In the introduction, the editors, Jennifer Helgren and Colleen A. Vasconcellos, consider girls’ agency as one of the three unifying threads in this essay collection, the other two being: ‘cultures’ struggles to make meaning out of girls’ biology and development at different times and in different places’ and ‘the correlation of girls’ well-being with national and international choices regarding girls’ education, health and welfare’ (7). These aspects keep on recurring within the four thematic sections of the book, being ‘Girls’ Cultures and Identities’, ‘The Politics of Girlhood’, ‘The Education of Girls’ and ‘Girls to Women: Work, Marriage and Sexuality’.

In the first section, essays range from the ‘Americanness’ of Jewish girls at the end of the 19th and the beginning of the 20th century to girls’ identities in a very diverse neighborhood in Amsterdam. In the politics section, there is an interesting essay on how the US media from the 1960s to the 1990s exploited images of American and Eastern-bloc girl gymnasts to convey the message of US superiority in comparison to the Soviet Union and its ‘satellites’. The essay in section three on girls in interwar Iraq shed light on the limited possibilities of young girls in a masculine culture about which little in known outside the country. An intriguing essay in the last section is about the life histories of fifty Malay women. It is a good example of how dynamic the concept of girlhood can be, in that it shows that within one generation the image of girls can turn 180 degrees, from ‘virtuous sisters to modernity’ to ‘sinners in modernity’.

Although the book offers a number of interesting chapters, there are two points of serious criticism to be made. The first is that the book lacks coherence. Despite the outlines sketched in the first chapter and the introductions to the four thematic sections, the essay collection lacks a well-defined focus. ‘The objective of adopting a global perspective’ and ‘the examination of girlhood as a cultural and historical construct’ is not enough to take away the impression that this selection of essays is somewhat eclectic (2). A concluding chapter might have helped the reader to connect the sections and the individual essays with each other. As it stands, the reader is left with occasional references of one author to another, without there being any kind of real interconnectedness between the contributions. Another flaw is that the research method(s) employed and the number of respondents involved in the research projects are not systematically described in every chapter. In some chapters, the reader is only given a glimpse of the research design, which makes it difficult to assess the academic quality of these individual projects.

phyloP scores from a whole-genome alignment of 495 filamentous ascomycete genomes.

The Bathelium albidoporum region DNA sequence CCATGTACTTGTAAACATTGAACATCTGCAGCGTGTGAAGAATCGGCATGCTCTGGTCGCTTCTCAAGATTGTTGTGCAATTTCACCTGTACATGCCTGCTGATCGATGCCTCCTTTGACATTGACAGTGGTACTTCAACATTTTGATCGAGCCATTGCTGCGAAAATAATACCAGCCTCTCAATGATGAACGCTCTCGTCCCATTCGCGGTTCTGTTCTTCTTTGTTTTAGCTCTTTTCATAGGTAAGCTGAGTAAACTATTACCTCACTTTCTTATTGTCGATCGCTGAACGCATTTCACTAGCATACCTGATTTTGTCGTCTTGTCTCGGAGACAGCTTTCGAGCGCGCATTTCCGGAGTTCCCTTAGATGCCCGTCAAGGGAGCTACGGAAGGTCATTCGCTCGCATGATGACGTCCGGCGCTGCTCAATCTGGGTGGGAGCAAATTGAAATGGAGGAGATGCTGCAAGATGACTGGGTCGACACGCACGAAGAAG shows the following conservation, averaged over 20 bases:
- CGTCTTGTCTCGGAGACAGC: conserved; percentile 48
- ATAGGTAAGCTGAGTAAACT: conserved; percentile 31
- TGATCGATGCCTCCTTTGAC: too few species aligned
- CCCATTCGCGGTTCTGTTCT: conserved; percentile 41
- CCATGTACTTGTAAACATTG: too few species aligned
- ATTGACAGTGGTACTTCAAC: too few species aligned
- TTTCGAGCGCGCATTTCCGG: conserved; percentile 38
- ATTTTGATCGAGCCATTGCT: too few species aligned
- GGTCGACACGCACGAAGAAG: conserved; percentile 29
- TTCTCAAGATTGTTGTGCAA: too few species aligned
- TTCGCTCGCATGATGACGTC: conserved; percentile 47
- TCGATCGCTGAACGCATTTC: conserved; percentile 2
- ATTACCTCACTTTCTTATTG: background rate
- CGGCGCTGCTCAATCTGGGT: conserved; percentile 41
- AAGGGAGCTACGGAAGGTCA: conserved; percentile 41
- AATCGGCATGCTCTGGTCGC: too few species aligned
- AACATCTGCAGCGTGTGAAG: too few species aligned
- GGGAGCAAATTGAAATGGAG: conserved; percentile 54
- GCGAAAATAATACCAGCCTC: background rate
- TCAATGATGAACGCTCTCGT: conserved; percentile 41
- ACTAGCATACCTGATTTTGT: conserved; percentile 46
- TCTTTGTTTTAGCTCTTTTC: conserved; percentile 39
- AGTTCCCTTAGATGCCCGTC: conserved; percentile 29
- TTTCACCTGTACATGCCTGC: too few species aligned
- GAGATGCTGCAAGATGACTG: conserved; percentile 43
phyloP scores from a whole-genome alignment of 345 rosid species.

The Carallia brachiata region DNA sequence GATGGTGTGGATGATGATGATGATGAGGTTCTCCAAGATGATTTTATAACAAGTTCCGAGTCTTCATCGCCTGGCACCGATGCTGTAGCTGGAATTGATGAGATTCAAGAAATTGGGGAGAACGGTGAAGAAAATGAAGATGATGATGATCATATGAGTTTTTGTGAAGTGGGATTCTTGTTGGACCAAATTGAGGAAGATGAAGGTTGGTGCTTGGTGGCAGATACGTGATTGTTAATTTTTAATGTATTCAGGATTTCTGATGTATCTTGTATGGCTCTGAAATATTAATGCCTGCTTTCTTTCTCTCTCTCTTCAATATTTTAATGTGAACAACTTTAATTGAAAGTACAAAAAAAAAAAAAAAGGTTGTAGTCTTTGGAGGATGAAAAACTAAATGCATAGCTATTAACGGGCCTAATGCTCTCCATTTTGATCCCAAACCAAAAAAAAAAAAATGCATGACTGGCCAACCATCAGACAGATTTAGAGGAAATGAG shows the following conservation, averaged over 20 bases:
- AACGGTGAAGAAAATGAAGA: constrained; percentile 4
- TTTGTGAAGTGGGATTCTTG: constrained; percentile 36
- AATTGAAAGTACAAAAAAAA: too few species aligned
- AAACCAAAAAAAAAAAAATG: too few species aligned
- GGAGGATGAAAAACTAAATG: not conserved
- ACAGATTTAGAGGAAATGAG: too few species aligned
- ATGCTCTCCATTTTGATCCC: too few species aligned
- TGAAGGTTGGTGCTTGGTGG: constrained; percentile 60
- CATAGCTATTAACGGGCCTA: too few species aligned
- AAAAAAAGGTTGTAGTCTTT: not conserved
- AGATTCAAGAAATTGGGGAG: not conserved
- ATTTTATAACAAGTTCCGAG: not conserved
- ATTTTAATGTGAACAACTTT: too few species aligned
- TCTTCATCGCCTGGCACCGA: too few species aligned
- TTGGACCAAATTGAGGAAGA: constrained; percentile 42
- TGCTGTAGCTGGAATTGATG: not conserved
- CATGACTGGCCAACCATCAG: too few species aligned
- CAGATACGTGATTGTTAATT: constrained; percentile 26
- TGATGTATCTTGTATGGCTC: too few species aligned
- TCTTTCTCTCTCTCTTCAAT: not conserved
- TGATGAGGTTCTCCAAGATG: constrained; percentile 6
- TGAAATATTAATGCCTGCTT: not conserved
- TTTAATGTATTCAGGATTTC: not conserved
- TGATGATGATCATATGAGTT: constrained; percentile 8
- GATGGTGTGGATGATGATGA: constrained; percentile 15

However, readers interested in girls’ identities and girls’ (dis)empowerment across time and place will probably not be bothered by these points of criticism as they will find numerous fascinating case studies of girls all over the world, living in the past or today. For researchers working in the field of children’s literature, the volume offers a valuable insight into the social and cultural circumstances under which texts for young readers in general and girl readers in particular have been published.

Helma Van Lierop
Tilburg University/Leiden University, The Netherlands